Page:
How “practical compassion” helped create innovative footwear for impoverished kids around the globe.
image via youtube screen capture
Most of us probably take for granted how easy it is to simply walk into a shoe store, get an accurate measurement of our foot size, and leave with a perfectly fitting pair of sneakers, pumps, sandals, or boots. That’s not, however, a luxury afforded to many in the developing world.
It’s something Idaho native Kenton Lee noticed in 2008 while doing missionary work in Nairobi, Kenya. There he observed impoverished kids wearing ill-fitting, broken, and entirely insufficient footwear, exposing the children to dangerous, soil-based infections. He explains to Smithsonianmag.com:
My biggest motivation is that I want kids to be in the best possible position to succeed and to keep them a little bit happier and healthier. To see them lose some of these chances because of something as simple as a pair of shoes really breaks my heart.
Having identified the problem, Lee set out to create a solution. The result is “The Shoe That Grows,” which you may have seen featured on a recent episode of GOOD’s ongoing “Fuck Yeah Humanity” video series. The sandal-like piece of footwear is covered in snaps and button-holes which allow the shoe’s straps to be adjusted to accommodate an estimated five year’s worth of growth on the part of the wearer.
As the Shoe That Grows website points out, each shoe is made using just leather, compressed rubber, and metal snaps that are easy to clean, and difficult to break.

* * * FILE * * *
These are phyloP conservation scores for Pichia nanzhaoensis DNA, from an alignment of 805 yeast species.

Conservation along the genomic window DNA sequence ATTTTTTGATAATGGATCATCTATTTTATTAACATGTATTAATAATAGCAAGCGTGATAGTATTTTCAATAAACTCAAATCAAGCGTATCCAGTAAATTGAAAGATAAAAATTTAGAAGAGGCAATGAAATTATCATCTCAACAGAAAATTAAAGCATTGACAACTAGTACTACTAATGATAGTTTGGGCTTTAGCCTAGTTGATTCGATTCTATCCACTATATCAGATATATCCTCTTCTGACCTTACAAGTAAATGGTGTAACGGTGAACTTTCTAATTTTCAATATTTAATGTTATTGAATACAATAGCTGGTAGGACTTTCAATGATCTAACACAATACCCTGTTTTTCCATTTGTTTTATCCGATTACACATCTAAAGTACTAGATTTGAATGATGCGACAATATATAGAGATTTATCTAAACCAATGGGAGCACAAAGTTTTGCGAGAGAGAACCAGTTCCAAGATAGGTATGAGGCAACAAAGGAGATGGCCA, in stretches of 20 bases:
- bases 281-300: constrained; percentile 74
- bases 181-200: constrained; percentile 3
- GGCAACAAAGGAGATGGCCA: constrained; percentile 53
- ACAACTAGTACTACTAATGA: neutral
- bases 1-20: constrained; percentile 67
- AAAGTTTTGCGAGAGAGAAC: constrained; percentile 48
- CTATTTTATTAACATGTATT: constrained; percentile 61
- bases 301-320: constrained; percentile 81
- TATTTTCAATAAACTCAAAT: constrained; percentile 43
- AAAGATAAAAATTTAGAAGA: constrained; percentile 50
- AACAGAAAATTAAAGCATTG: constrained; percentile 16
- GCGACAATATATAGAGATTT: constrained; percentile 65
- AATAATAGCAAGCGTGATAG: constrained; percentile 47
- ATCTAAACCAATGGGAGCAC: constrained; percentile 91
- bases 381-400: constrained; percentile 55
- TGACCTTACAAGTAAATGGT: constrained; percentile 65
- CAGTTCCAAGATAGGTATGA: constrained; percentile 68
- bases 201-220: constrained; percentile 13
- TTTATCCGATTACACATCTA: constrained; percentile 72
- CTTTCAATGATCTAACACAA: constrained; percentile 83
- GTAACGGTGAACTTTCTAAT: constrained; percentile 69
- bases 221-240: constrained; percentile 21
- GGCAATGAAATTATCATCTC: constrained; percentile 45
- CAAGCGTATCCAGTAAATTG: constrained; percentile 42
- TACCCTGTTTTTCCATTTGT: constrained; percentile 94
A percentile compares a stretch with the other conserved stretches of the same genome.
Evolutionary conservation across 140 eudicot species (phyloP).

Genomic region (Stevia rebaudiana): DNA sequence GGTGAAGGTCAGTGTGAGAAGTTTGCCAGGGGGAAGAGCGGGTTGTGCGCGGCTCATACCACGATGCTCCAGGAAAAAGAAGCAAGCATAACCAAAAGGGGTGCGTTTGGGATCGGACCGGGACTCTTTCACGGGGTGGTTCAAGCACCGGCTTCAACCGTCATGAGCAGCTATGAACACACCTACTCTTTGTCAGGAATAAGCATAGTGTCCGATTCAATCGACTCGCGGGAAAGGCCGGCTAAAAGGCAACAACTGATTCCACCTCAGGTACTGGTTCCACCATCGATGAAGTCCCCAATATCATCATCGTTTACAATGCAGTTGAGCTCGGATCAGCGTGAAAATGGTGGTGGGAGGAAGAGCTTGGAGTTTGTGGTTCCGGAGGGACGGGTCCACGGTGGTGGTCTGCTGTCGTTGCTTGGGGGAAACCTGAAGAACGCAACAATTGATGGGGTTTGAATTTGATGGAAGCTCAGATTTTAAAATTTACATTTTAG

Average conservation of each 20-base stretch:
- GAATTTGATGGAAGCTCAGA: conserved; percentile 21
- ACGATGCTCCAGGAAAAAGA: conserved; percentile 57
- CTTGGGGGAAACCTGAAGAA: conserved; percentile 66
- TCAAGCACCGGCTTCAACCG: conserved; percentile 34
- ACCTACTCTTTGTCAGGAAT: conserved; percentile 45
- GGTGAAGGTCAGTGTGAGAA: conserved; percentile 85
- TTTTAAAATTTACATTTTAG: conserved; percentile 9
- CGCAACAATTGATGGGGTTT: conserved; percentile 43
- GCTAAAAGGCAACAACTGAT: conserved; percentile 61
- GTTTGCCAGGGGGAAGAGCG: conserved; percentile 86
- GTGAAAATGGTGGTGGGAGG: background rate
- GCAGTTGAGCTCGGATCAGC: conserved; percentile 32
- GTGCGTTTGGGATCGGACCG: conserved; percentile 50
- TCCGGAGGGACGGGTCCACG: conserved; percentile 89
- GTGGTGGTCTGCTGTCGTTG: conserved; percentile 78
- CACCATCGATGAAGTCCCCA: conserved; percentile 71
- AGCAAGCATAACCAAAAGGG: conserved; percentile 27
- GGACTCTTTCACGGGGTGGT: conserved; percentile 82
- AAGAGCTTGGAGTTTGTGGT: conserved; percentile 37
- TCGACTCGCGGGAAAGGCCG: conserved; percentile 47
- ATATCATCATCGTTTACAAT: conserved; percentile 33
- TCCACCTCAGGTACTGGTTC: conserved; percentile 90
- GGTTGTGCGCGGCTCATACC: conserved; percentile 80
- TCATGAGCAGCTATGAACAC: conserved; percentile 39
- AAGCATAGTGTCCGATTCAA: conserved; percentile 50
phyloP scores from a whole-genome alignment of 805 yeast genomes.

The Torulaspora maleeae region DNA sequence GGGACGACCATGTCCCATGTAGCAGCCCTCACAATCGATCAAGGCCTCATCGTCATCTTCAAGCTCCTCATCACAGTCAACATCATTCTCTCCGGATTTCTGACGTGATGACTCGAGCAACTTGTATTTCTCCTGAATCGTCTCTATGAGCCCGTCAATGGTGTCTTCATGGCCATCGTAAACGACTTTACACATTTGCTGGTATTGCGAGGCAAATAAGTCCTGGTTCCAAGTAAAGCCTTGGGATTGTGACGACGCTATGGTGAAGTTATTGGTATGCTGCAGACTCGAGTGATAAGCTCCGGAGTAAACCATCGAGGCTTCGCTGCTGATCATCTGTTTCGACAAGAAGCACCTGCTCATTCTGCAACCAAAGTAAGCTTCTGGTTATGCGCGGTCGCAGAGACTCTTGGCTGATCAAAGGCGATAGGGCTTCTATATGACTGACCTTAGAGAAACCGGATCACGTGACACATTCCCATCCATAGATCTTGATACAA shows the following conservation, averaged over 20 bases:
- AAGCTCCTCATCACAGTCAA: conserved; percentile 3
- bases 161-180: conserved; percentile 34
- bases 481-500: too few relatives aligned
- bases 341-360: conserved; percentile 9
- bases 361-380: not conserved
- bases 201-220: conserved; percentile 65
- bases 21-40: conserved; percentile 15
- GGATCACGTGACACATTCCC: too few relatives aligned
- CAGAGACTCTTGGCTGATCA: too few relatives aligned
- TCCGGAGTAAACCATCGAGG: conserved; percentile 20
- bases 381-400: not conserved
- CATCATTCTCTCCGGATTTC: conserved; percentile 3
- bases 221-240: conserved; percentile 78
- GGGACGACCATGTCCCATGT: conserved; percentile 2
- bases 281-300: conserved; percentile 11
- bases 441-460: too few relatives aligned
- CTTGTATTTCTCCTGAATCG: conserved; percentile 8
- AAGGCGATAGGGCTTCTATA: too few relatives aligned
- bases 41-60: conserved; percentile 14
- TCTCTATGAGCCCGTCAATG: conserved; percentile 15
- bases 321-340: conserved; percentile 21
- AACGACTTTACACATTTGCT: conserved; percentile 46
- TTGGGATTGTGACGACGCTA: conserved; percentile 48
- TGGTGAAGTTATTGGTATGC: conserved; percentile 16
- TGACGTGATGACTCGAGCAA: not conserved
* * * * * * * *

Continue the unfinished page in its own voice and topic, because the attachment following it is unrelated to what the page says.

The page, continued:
The shoes were created through a partnership between Because International, the 501(c)3 nonprofit founded by Lee upon his return to Idaho, and Proof of Concept, a footwear product development company. An initial order of 3000 Shoes That Grow was filled in late Fall of 2014, with The Washington Post reporting that a second shipment of 5000 shoes is expected for this coming July, following a successful crowdfunding campaign to expand the aid operation.
At the core of Because International is a guiding ethos of “Practical Compassion.” It’s a phrase seen all over the Shoes That Grow website, and in this short Because International video:
As Lee explains, “We believe in creating innovative products that can help people living in extreme poverty around the world. Helping them in really simple, practical ways.”
It’s a sentiment that’s clearly struck a chord, as interest in—and orders of—the shoes continues to grow.